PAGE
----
Warriors for Change’ Shifts to Its First Year In-Person

by Perri Williams ‘23

Last school year during virtual learning, students received a homeroom lesson that focused on anti-racism and equality. At the end of the lesson, a survey asked students if they wanted to learn more about the issues raised in the lesson. Sherwood health and PE teacher Heather Giovenco then emailed the students who answered yes, asking if they were interested in creating a new club with her. Her goal when creating this club was to change the culture at Sherwood by listening to the student voice. Warriors for Change is a club that focuses on teaching tolerance and spreading awareness about social justice issues. 

 “The power of Warriors for Change is that we believe in the power of intersectionality of issues. The best way to describe it is you gather more followers by supporting each other, rather than just trying to do it on your own.” said Giovenco, who is currently getting her masters in social justice.

The social groups that the club focuses on include race, religion, culture, gender, sexuality and more. The club is made up of team captains, chairmen, and logistics positions. There are three team captains who work with club members to make sure their voices are heard. The captain positions include: race/religion/culture (junior Timaya Pulliam), gender/sexuality (junior Maalini Srinivsan), and mental illness/ableism/ageism (junior Emily Zanni).                                                                       

Next, Warriors for Change have four chairpeople who focus on educating members. The first is advocacy & awareness (junior Phillip Booker) who helps organize and plan service projects. Second, is education (junior Tran Le) whose job is to educate members so they can apply what they do in Warriors for Change to the real world (specifically things that happen at Sherwood). Third, there is teaching tolerance (senior Irene Ghosh) to send out newsletters and help the school understand issues talked about in meetings. Fourth is PR (junior Lauren Frank) who posts on social media about things the club is doing and important events that are taking place in the school community.

  Finally, there are additional logistic positions that focus on PR and getting information out; these positions include treasurer (senior Jenna Thompson), brand ambassador (sophomore Devin Kosiorowski), secretary-reporter (senior Emily Siansky). This complex structure is one of the aspects that makes the club so unique: its ability to use these positions get their message across. Warriors for Change has bi-weekly, all-member meetings on Tuesdays, while officers meet weekly to create future service activites, plan out meetings, and more.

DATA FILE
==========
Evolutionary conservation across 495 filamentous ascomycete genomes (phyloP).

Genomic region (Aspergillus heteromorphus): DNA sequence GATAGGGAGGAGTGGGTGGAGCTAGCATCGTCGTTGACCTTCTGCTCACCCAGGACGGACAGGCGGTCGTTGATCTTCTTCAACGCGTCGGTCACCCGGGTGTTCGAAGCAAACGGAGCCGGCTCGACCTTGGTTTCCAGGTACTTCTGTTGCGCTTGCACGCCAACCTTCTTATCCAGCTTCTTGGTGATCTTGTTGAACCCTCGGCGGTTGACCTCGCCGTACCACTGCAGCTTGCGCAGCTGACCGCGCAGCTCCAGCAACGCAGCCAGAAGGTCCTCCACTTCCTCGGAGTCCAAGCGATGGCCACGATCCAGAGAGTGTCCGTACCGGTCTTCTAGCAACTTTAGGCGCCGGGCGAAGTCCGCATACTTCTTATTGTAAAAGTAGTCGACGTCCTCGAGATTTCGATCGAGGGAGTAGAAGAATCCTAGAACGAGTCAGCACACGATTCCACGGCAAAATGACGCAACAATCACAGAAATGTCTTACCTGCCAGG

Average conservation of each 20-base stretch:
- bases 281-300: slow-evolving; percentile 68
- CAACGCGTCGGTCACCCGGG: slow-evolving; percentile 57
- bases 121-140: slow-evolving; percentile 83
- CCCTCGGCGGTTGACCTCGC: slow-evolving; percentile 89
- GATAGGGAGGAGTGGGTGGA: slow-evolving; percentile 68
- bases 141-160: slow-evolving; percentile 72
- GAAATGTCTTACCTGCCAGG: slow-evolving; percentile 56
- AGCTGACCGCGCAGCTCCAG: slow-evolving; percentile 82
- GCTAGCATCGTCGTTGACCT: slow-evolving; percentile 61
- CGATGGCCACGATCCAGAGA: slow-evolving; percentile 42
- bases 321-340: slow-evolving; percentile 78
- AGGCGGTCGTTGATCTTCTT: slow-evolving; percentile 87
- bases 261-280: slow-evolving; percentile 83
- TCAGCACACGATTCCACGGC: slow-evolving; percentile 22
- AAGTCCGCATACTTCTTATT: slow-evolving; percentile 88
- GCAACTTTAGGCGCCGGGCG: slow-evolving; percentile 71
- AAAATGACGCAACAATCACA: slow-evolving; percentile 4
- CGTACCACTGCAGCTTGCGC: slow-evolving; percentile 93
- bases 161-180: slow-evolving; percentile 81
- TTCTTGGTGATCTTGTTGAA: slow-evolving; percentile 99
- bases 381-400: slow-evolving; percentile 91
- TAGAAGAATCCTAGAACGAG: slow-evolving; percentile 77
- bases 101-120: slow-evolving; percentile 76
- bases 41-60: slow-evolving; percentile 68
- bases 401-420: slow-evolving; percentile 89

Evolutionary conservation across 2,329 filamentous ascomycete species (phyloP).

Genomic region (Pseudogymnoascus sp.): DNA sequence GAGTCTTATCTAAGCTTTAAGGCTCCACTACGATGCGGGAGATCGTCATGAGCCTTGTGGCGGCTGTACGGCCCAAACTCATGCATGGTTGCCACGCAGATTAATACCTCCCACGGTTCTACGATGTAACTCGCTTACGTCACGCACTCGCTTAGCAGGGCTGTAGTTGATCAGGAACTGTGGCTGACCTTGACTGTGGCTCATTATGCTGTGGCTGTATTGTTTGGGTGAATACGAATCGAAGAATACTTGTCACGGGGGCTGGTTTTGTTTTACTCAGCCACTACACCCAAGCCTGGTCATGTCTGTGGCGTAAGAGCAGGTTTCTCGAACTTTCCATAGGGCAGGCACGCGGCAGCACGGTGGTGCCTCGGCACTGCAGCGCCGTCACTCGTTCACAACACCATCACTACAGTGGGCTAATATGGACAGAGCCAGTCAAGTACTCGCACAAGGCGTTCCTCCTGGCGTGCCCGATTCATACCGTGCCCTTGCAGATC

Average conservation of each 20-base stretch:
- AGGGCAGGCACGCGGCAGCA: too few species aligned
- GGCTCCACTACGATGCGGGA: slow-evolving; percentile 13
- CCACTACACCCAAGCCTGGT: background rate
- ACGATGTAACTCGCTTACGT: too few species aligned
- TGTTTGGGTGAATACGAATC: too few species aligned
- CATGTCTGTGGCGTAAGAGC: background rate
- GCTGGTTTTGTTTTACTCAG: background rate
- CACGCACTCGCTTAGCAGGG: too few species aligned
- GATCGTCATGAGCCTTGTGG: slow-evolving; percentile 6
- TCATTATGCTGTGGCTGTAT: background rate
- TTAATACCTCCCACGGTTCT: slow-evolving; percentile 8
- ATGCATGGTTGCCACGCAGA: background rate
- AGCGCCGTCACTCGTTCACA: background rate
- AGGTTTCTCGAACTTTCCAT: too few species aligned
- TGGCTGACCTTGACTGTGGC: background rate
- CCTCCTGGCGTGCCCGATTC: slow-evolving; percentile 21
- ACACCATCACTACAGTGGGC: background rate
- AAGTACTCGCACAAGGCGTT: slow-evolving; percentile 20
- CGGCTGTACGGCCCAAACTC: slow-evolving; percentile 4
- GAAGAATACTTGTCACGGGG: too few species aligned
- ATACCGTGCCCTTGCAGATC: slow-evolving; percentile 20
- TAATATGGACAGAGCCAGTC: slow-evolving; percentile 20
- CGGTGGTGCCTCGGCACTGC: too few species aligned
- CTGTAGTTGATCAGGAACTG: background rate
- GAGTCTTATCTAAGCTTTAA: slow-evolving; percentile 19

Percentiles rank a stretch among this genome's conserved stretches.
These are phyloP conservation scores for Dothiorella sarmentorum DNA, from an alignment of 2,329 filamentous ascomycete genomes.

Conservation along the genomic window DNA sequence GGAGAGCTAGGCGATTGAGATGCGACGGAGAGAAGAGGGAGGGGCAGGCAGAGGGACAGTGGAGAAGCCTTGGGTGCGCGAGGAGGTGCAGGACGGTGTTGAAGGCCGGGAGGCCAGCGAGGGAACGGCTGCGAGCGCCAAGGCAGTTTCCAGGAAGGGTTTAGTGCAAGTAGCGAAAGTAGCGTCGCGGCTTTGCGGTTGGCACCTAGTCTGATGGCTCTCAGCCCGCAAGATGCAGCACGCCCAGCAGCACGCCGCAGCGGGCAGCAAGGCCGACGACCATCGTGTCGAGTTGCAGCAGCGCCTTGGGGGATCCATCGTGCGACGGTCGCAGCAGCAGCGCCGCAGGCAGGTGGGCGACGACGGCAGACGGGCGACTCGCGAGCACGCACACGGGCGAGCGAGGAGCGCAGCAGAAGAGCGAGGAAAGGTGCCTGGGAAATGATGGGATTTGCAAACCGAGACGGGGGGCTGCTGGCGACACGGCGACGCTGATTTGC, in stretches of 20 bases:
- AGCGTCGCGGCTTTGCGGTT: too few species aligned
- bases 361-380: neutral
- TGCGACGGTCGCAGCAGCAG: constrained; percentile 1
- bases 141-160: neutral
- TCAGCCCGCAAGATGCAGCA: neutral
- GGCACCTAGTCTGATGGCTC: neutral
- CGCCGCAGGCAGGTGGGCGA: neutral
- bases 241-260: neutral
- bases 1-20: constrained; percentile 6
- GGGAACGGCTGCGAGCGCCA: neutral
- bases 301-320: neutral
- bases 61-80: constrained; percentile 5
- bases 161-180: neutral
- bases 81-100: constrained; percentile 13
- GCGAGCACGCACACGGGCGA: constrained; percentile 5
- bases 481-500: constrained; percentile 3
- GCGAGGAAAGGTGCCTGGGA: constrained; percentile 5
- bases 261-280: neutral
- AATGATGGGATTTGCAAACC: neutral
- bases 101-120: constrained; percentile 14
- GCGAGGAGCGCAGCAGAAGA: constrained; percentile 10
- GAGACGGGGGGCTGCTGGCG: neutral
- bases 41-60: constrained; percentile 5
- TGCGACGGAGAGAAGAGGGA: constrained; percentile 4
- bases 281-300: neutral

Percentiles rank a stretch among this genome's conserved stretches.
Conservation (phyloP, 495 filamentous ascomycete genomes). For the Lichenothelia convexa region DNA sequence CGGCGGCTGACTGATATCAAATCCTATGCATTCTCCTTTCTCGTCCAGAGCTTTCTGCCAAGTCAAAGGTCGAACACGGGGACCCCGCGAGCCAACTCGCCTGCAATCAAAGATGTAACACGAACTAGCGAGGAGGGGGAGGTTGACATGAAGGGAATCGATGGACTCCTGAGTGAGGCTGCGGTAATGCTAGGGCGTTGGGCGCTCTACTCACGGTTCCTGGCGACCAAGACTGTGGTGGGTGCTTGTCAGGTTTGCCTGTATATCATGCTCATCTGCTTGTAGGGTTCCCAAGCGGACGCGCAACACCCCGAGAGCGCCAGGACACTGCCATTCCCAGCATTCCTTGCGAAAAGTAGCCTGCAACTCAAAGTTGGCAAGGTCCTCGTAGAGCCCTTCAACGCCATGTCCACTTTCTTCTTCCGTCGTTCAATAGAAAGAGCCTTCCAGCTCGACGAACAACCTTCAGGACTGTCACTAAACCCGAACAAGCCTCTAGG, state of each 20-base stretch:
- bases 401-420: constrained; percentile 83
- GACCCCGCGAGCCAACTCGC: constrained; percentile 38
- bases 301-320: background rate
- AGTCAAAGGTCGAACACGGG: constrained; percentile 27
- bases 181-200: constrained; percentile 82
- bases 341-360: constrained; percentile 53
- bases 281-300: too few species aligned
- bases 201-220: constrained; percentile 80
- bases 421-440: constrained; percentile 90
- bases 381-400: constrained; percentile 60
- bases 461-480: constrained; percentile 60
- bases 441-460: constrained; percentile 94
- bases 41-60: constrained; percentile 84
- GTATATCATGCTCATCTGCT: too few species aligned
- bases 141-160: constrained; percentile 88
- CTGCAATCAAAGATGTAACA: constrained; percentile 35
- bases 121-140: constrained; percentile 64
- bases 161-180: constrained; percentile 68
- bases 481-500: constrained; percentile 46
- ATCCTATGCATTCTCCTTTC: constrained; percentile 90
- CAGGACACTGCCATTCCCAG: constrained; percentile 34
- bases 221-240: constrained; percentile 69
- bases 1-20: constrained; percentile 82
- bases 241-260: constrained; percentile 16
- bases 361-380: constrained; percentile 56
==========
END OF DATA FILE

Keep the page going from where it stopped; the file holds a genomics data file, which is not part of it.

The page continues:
This is only the club’s second year at Sherwood, and its first in-person “Warriors for Change” is definitely different from being online. It somewhat feels like the club is starting from the beginning again because the platform is so new compared to being virtual last year,” said Pulliam, the club’s race/religion/culture captain. “Overall, I prefer it being in person because I feel that real connections can be made easier and better. It is also fun being able to plan more in person events for the club that can be more interactive and are more likely to happen without as many Covid-19 restrictions.” 

At Sherwood there are a lot of small clubs that work to solve and bring attention to many of the same issues as Warriors for Change, but the big idea of Warriors for Change is that it’s the club that focuses on everything. Another aspect the club focuses on is taking action; they very heavily believe that just talking about issues is not enough and emphasize the point that it is crucial to also educate others in order to really create change. 

“We know that we just stand outside and hold a sign that says black lives matter, because that’s not doing anything. That’s why we have the advocacy and awareness piece. Where we are standing outside but we are also teaching people about it and then we are educating people about it … We’re teaching people how to do it,” said Giovenco.